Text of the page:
Thursday, July 16, 2015

Icicles and Powder Bogs in the Rockburn (ski tramping doesn't always result in skiing)

Frost formations in the Routeburn Valley
Inspired after our amazing weekend at Barker Hut Chris and I were eager for another adventure and the school holidays plus a very fine high sitting right over the country meant it was time to go. As well as that we had another two keen beans to join us - Georgia was excited about coming after spending the last week stuck at work. John (Chris's bro) managed through some intensive last minute organisation to get flights down to Christchurch for the following day.

The pressure was on and we ummed and ahhed about what to do - weather on our side.... daylight not... glaciers not... The Poseidon Ski Tramp was dreamed up. An ambitious trip, we would head down to the Rockburn. A considerable amount of gear flaff and driving later we found ourselves parked at the start of the Routeburn Track. The snowy peaks surrounded us and even mid afternoon the temperature was cold.

We headed up valley, laden with skis, tents, glacier gear and much more. The forest was a winter wonderland with icicles hanging from cliffs and trees dripping with snow. Rocks were layered in thick ice and we precariously teetered across streams to avoid we feet.

John heading up through the forest to Sugarloaf Pass
We turned onto the Sugarloaf pass track and wound on up through the forest. As we reached the bush line the snow became deeper. We put on jackets and found ourselves waiding through dry, unconsolidated powder up to our knees. We fell through to bushes and had to fight our way out again. Nearing the pass Georgia and John (no skis) kept falling through to the bog layer under the deep snow and yelped as the icy water went into their boots.

Georgia examines her 'bogfoot'
 We continued over the pass and down through the forest as the sun set behind Mount Earnslaw. From the Rockburn Valley we continued on up towards Theatre Flat in the dark. We were getting tired and the temperature was at least negative ten as we trudged on through the snow, wondering where a good spot for our tent could be. We crossed the bridge and then came out onto Theatre Flat. The hoar crystals were enormous. Chris suddenly gave out a loud 'whoop' and we rounded a clearing. He had stumbled upon an awesome rock bivvy - a small amount of dry wood and a fireplace sheltered by a huge overhanging rock.

Suddenly moods improved and we set about collecting water and setting up camp. John got stuck in on the fire lighting business. It was as he was reaching to grab a piece of wood that I noticed most of the sole of his boot had detached from the shoe! I pointed it out to John and he was also horrified... this was not the place to have one's boots fall apart!!!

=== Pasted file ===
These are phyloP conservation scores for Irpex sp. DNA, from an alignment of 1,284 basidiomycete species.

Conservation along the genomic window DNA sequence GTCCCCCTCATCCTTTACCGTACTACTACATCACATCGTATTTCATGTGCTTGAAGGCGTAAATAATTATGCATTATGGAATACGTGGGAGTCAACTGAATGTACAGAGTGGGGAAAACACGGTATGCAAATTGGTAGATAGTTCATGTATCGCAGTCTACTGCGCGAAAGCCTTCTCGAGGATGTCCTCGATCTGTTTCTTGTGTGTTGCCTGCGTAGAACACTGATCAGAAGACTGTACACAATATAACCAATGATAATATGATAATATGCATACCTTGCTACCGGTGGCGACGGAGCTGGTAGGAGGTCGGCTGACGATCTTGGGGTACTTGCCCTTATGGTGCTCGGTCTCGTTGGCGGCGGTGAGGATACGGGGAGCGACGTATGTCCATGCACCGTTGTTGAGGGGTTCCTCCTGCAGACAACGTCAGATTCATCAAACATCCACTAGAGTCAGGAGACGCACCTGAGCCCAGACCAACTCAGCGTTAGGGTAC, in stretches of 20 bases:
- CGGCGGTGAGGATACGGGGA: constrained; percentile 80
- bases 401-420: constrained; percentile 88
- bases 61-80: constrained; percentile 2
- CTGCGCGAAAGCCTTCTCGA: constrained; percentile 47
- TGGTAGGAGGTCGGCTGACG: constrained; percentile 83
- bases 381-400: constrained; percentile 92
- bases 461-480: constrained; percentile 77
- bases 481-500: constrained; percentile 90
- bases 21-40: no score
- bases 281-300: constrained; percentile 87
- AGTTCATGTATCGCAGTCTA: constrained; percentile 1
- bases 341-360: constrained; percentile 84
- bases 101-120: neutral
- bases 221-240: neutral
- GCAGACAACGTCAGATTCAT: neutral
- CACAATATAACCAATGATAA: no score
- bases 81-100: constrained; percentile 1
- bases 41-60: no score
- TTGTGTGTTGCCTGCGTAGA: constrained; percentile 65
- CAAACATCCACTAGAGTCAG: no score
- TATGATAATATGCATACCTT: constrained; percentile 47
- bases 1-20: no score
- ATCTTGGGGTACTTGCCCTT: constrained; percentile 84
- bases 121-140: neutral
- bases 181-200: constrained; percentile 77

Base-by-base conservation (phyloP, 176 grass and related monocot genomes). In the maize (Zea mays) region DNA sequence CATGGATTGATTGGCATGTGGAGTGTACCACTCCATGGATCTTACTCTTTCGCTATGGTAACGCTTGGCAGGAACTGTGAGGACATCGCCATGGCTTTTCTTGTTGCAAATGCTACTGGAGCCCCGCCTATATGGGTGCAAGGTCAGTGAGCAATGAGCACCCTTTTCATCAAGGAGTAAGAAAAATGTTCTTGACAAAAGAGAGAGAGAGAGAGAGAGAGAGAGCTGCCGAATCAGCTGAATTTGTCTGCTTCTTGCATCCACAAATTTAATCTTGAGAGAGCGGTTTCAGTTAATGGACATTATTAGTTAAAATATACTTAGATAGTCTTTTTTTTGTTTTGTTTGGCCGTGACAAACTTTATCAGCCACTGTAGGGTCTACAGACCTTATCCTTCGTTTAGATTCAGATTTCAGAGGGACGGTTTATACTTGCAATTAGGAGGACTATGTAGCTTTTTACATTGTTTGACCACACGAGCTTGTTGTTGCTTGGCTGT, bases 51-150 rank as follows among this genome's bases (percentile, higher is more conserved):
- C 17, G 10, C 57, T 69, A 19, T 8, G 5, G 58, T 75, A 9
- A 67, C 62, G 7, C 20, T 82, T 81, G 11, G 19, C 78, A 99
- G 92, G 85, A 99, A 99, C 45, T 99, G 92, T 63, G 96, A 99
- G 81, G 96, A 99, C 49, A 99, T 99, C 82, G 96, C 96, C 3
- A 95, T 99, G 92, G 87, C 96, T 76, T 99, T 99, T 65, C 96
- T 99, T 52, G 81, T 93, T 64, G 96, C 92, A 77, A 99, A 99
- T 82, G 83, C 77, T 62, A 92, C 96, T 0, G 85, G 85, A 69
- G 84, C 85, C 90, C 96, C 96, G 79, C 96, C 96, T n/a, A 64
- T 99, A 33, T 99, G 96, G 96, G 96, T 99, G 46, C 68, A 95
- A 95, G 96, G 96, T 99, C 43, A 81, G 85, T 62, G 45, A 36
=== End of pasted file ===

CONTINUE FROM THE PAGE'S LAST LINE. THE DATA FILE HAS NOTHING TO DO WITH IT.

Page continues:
As the fire began to crackle we noticed another cracking sound.. above our heads hung the most humongous icicles, big enough to kill you if they came down. They were beginning to melt from the heat of the fire. We put our helmets on and Chris threw wood at them to bring them down. This game went on for some time (Chris was definitely enjoying himself) until most of the ice had come down and we deemed it safe to reenter our bivvy, although John kept his helmet on. We crawled into our tents after dinner and snuggled deep into our down bags to keep cosy for the night.

Night crossing just before Theatre Flat

Our amazing bivvy rock and fire at Theatre Flat
In the morning temperatures were even frostier and it took us a long time to cook porridge, get dressed and pack up camp. We also had to review our plans - given John's broken boot and also the slow travel and quality of snow Chris's plan to climb Poseidon from Lake Unknown seemed wildly ambitious. Even getting up to Park Pass seemed ambitious.

Nevertheless we decided to give it a try. John and Chris decided crampons were the way to go with his boots, so he strapped them up tight. We headed up valley into a winter wonderland of frozen streams, beech trees dripping with snow. In places where the sun had never touched the snow felt like icing sugar, it was so light and powdery. The problem was this powdery-ness went right down to the bushes and bogs were one had a habit of falling and getting stuck!

Many hours later we emerged from the last bush and into the open scrublands. Chris proceeded to flip upside down in a huge snow hole in a bank and took some time to right himself skis and all. We stopped for lunch in view of the pass. Despite how close we were we estimated two more hours in these conditions to get there. For the two skiers things might be going to get better from here in, as we could put on our skis and skin up. But for the walkers the snow was just getting deeper.

A chilly wind swirled around us and we examined Johns boots (both of which were now in total collapse). We ate frozen cheese and fish wraps trying to keep warm. Suddenly someone piped up with "Why didn't we just head into the Routeburn? At least there are tracks... and a warm hut..." Within a minute heads were huddled around the maps... "Well, if we walk fast into the night... we might be able to make it to Routeburn Flats Hut by midnight?"

That was all it took and the decision was made for a late night escapade all the way back down the Rockburn, over Sugarloaf Pass and back up the Routeburn. Park Pass and Poseidon Peak was not to be, but we decided that our failed attempt simply leaves great options for a repeat attempt... perhaps in slightly warmer conditions.

Park Pass in all its winter glory where we turned around
Snow clad forest descending from Park Pass

Crossing one of the open flats above Theatre Flat, Park Pass in the background

A chilly crossing this would have been!